Friday, April 18, 2014

God's Absence

I just returned from our local, ecumenical Good Friday service. We followed the same format as last year (my first at the service) where pastors from various congregations reflected on the "seven last words of Christ." We each were assigned a verse relating something Jesus said from the cross. My verse was the one where Jesus quotes today's  morning psalm, Psalm 22. "My God, my God, why have you forsaken me?"

I can only imagine that what Jesus experienced was a terrifically amped-up version of something many of us have felt, the absence of God. I've certainly experienced it, as have many I've talked to: those moments when life seems to be falling apart, when everything has gone wrong, when the world seems hopeless and hell-bent on self destruction, and God is nowhere to be found. When it happens to me with enough force, it can make me doubt my previous experience of God and make me wonder about the faith I profess. But how about Jesus?

Jesus' sense of God's presence, his intimacy with God, surely made the experience of God's absence even more terrifying. Given who he was, could he doubt God's very existence? And if he could not, what conclusion did that leave. Had God abandoned  him? Was he now alone and on his own? As I said, I can only imagine what might have gone through Jesus' mind, and I don't care to experience such depth of suffering myself.

Who wants to suffer or wishes suffering on themselves? Certainly much suffering is pointless and destructive, but by no means all of it. I've been touched of late by David Brooks' NY Times column "What Suffering Does," as well as Barbara Brown Taylor's recent work on darkness. Add to that  books such as Richard Rohr's Falling Upward and the writings of other spiritual giants who do not wish suffering on anyone but who also know its potential to be grace filled. As Julian of Norwich once wrote, Firsts there is the fall, and then we recover from the fall. Both are the mercy of God!"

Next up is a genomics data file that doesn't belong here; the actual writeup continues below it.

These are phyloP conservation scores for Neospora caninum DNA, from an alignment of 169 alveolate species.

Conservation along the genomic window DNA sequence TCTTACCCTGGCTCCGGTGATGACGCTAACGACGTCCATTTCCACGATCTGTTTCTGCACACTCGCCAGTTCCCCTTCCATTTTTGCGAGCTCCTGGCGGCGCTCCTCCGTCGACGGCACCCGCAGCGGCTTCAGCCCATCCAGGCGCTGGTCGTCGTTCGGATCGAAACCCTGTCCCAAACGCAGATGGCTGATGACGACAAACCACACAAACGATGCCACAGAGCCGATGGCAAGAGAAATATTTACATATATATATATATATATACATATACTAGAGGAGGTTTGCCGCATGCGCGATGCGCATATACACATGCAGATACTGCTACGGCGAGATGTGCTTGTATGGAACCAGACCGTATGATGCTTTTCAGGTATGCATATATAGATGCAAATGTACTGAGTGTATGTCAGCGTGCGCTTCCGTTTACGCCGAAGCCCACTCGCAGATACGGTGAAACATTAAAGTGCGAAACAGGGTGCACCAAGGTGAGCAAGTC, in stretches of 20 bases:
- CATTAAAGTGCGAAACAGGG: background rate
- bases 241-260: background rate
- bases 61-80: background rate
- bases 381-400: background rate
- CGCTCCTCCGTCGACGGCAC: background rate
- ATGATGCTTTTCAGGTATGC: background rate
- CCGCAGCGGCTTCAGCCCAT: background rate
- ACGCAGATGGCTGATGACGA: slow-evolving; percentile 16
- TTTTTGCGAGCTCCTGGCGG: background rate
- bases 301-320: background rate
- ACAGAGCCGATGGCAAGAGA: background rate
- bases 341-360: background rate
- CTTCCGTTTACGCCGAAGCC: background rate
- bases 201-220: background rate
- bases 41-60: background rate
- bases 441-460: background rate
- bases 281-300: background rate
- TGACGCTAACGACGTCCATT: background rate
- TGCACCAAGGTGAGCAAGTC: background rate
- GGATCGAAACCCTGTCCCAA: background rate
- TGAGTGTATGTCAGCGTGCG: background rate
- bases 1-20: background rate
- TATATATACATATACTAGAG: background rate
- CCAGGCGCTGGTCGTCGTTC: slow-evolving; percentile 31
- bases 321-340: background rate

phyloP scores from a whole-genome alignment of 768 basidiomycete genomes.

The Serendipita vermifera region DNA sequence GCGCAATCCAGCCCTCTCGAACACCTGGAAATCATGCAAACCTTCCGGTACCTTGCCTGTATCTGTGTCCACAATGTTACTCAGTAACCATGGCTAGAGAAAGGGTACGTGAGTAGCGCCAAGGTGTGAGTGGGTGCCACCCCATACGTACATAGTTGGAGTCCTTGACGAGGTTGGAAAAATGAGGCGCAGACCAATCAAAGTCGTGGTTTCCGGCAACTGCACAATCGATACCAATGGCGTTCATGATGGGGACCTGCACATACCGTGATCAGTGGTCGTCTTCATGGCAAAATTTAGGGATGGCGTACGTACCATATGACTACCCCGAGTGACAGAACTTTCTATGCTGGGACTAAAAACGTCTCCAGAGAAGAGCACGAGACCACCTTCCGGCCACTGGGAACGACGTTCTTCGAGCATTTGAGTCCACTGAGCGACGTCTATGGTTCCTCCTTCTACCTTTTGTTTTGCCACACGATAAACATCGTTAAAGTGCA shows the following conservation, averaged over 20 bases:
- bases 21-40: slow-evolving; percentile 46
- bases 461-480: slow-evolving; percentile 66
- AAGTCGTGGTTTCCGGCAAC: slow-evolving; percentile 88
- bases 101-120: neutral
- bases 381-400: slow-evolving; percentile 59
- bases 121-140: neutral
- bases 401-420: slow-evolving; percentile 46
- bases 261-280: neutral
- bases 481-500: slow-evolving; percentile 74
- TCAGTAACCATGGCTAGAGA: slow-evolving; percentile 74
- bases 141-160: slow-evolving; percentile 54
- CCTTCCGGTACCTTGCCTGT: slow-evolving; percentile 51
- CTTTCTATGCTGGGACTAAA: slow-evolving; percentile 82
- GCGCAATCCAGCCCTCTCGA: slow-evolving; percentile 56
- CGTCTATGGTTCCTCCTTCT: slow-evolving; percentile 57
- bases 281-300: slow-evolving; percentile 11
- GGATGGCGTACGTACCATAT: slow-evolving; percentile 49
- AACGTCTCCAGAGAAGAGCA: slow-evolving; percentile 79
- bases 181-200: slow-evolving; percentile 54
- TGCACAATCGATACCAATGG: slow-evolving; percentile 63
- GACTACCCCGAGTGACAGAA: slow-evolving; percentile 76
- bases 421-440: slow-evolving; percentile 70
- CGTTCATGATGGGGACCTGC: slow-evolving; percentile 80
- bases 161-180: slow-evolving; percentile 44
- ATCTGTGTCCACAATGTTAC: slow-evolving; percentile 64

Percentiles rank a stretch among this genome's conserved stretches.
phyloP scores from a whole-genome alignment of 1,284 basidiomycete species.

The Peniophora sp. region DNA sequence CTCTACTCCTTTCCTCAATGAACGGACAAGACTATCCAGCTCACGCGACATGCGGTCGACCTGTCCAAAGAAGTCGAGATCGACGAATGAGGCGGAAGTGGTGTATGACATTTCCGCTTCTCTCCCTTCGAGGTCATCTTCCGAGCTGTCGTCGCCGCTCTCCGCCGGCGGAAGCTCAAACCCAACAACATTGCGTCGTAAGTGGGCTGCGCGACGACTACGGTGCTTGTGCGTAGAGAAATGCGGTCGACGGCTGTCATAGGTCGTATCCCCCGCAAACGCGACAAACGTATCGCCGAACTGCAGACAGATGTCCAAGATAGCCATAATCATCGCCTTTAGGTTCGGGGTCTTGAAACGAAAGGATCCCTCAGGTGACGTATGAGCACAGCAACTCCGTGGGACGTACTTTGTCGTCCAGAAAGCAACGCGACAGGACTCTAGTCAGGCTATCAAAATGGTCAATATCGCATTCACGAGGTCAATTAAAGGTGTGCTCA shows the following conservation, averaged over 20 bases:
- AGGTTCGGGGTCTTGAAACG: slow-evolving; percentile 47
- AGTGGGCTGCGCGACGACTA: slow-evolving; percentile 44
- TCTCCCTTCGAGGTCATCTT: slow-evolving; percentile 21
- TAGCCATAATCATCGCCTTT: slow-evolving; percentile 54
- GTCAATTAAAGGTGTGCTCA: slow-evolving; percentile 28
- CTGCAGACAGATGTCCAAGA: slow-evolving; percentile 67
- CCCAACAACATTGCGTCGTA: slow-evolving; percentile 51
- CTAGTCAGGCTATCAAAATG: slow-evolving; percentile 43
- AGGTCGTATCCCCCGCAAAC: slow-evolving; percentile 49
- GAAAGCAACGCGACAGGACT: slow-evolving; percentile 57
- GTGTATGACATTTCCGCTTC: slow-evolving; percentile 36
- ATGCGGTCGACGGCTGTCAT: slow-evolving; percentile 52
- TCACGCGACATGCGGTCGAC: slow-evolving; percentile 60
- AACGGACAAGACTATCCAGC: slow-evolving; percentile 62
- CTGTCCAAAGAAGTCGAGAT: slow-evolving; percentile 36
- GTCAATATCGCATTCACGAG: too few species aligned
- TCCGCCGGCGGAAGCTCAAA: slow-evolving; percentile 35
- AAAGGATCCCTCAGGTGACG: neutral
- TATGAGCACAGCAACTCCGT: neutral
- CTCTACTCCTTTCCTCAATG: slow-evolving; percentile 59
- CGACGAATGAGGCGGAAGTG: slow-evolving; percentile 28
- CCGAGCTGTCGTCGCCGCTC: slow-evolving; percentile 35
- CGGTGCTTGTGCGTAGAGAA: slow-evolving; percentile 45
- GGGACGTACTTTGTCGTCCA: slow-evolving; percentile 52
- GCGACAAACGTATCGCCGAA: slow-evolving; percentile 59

As David Brooks says, we live in a culture obsessed with happiness, yet we know, deep in our bones, about the power of suffering to shape and mold us, to help us "fall upward." I don't know if any of this applies to Jesus on the cross, but I find such a notion much more palatable than some of the brutal, substitutionary atonement posts by some of my Facebook friends. If Jesus had to suffer and die - and it seems he did - I hope it was not because God had to kill someone. Even if Jesus did jump up and take the bullet for us, we're still left with a terrible sort of God who must have blood.

And so I find myself looking upon Jesus, reflecting on the abandonment he felt, the suffering he endured, and wondering about if or how it changed him, wondering about its necessity and if that is so far removed from the fact that all human life entails suffering.


We'll have our own Good Friday Tenebrae service at this church tonight. We'll hear once more the story of betrayal, arrest, trial, and execution. We'll sing mournful songs and sit in silence, reflecting on the deepening darkness. ...And we'll hope, as does the psalm Jesus quotes from the cross, that all this leads somewhere good.

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Thursday, April 17, 2014

Part of Salvation History

This evening our congregation will gather for a Passover meal, a Seder, something that has become rather popular in churches, though not everyone is happy about it. A blog post entitled "No 'Christian Seders,' Please!" has popped up a good bit on Facebook lately. At the same time, there is a book on my desk subtitled A Passover Haggadah for Christians that is co-authored by a rabbi and a pastor. There is no clear-cut guidance on such things it would seem.

Christian Seders or not, all the gospel accounts want to connect the events of Holy Week to the Passover. But I do not think they do so in any attempt to take over or supersede Jewish faith or practice (something the aforementioned blog post worries about happening with Christian Seders). Rather they want to connect the events of Jesus' death and resurrection to God's saving acts, and number one on that list is God rescuing slaves from Egypt in the Exodus.